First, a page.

The slave owed a debt to his master, and the time of reckoning was upon him. Because he was unable to pay - or perhaps unwilling (remember he would have lost his family and his possessions in exchange, but presumably the debt would have been settled) - he pleaded with his master for "patience" and more time to pay the debt that was owed. The benevolent master, rather than giving the slave more time, simply "forgave" the debt. It no longer existed due only to the master's sense of generosity. The debt was presumably a legal, legitimate debt that should have been paid; but "grace" required that the debt simply be absolved, the slate wiped clean. So the slave walked away. An enormous burden had been lifted from him and he had been set free, completely relieved of what he owed. No more fear.

This should have been a time of rejoicing for the slave. You and I can appreciate what he must have been experiencing at the time because you and I have experienced such relief at one time or another. A friend overlooked our transgression. The last payment on a car or house or other loan has been made. We walked away from the altar of the Lord, having experienced that moment of "justification" when we became fully aware that the Lord had wiped our slates clean and had forgiven us of our sins. What freedom! What joy! No longer under a burden of debt, owing no one for nothing, being completely FREE!

As Jesus tells the story, however, no sooner had the slave walked out of his master house - "as he went out", Jesus says - he stepped right back into the same hole his master had just pulled him from. WILLINGLY! FREELY! If mindlessly, "instinctively". More than this, however, the slave's role had just changed. He had been put in the position of the master. He now possessed - by Grace; that unmerited, unearned favor - the same power that only moments earlier had been wielded over him and yet had released him from the legitimate debt he owed. POWER! POWER TO FORGIVE! And he refused to exercise that power. Instead, he chose to abuse that power by using it only to his personal advantage.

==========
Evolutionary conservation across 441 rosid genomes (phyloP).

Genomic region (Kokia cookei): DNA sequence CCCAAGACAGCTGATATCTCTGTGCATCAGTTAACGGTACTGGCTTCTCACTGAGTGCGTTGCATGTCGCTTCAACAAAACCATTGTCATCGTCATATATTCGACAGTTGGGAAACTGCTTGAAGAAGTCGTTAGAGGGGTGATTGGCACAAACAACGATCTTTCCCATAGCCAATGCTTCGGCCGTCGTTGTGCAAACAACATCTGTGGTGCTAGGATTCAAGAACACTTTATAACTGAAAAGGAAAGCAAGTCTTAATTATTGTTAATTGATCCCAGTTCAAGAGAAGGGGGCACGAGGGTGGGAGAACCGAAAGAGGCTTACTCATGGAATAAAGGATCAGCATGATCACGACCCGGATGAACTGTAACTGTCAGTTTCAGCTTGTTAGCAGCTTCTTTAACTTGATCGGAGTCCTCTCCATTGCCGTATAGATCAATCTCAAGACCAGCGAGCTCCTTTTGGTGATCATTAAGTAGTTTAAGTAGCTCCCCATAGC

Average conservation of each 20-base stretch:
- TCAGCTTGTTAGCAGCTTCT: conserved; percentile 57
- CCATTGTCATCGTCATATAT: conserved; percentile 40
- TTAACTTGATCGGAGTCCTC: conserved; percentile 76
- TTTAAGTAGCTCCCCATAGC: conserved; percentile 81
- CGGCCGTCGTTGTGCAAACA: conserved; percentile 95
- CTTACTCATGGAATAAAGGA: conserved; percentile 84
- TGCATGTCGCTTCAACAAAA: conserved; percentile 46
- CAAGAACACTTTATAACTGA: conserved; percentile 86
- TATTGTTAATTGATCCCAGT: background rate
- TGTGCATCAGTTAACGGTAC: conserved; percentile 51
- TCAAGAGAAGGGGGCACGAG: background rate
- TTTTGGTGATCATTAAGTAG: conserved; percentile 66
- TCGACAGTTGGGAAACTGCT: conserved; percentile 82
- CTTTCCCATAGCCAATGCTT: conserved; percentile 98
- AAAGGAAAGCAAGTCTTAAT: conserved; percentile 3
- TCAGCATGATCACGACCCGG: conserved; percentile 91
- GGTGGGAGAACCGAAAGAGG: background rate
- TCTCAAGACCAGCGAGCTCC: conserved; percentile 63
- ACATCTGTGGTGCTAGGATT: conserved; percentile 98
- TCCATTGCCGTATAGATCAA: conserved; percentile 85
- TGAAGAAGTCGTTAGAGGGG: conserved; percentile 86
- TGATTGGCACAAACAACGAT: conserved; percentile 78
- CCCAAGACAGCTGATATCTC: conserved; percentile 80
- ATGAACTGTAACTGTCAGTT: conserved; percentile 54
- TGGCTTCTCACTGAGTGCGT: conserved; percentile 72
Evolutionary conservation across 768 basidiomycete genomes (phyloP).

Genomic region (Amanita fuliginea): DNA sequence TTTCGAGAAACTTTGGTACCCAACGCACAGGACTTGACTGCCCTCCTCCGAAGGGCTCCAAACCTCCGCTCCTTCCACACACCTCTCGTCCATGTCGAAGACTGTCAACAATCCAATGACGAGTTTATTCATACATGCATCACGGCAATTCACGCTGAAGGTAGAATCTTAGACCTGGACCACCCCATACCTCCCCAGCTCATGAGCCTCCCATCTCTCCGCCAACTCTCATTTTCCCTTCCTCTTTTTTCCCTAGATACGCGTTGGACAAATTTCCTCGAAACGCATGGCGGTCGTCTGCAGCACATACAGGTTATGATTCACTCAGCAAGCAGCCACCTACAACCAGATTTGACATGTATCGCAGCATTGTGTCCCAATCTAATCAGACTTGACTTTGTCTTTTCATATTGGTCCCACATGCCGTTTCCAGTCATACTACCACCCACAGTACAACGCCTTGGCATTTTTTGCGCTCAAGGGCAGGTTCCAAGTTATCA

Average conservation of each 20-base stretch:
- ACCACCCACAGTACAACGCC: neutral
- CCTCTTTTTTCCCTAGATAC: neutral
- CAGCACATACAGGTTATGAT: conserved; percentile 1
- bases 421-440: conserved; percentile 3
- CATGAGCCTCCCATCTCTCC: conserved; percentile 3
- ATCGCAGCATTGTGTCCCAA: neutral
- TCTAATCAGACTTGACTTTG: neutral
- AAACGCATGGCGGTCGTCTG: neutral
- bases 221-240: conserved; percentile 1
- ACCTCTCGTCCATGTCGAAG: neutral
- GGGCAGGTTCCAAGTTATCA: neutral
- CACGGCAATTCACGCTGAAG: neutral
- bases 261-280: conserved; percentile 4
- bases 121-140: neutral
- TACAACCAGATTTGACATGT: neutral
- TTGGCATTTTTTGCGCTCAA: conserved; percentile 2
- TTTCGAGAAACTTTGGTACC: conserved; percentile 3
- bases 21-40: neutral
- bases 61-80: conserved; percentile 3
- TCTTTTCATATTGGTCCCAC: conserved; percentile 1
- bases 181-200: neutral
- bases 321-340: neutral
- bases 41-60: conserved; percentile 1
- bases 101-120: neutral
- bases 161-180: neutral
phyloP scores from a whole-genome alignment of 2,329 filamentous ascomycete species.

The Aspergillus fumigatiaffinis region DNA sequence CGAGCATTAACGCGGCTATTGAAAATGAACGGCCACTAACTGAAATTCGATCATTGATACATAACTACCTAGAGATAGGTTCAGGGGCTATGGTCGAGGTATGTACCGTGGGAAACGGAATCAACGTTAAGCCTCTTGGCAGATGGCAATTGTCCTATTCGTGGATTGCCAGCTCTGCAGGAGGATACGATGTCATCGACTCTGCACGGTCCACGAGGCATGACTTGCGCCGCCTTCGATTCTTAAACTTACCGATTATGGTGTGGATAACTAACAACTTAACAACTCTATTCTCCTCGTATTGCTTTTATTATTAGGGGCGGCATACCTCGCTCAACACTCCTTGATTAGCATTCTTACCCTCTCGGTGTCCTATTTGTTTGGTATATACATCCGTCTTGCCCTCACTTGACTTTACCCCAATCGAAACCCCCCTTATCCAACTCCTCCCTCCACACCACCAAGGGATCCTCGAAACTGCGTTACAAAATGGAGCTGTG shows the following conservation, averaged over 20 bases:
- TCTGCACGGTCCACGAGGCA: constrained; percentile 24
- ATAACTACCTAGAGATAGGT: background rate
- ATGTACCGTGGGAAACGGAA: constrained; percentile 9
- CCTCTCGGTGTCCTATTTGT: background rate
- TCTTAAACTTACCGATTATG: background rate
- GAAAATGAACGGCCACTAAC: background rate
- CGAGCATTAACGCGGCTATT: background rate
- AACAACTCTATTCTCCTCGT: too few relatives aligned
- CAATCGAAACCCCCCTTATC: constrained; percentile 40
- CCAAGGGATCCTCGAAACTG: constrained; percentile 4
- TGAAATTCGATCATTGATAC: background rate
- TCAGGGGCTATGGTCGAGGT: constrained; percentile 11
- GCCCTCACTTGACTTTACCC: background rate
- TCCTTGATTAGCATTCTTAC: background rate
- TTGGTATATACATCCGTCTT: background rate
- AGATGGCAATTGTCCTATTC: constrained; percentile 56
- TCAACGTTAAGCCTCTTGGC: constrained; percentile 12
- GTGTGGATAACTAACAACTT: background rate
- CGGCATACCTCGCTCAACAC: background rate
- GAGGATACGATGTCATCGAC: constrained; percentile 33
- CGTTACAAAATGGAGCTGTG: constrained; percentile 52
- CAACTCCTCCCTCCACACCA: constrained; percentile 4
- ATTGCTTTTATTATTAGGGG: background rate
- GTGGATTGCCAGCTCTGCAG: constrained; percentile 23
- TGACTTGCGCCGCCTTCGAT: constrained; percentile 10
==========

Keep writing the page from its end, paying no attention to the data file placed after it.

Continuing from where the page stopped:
Notice the similarity in dynamic. The slave was also owed a legitimate debt by his "fellow slave". The very same stage the first slave stepped from free and clear had been set again before him, and he was now the "director" of the play rather than a player under direction. He had within his power the opportunity to offer the same forgiveness he had only moments before experienced for himself ... and he blew it. He did what was instinctive; he was, after all, owed money. It was his rightful claim ... as was the master's previous claim.

To remember is to learn something from the past, including that dreadful day in 2001, but we are called to remember in a way that goes completely against what our culture seems to be demanding from us. We remember so that we may remain vigilant. The master forgave the debt, but he still remembered the incident. To "forgive AND forget" is neither reasonable nor realistic because we can forgive a transgression, but it is not likely we can forget what happened. To be perfectly honest, I am not even sure we should. HOWEVER, we must remember the incident in a positive, forward-thinking way only as a lesson learned. There is always something we can take forward with us. Indeed it is part and parcel of the faith journey itself. This is what the study of history - and Holy Scripture - is all about. It is not simply about "knowing" what happened or even why. It is entirely about how we will apply these lessons learned in the future.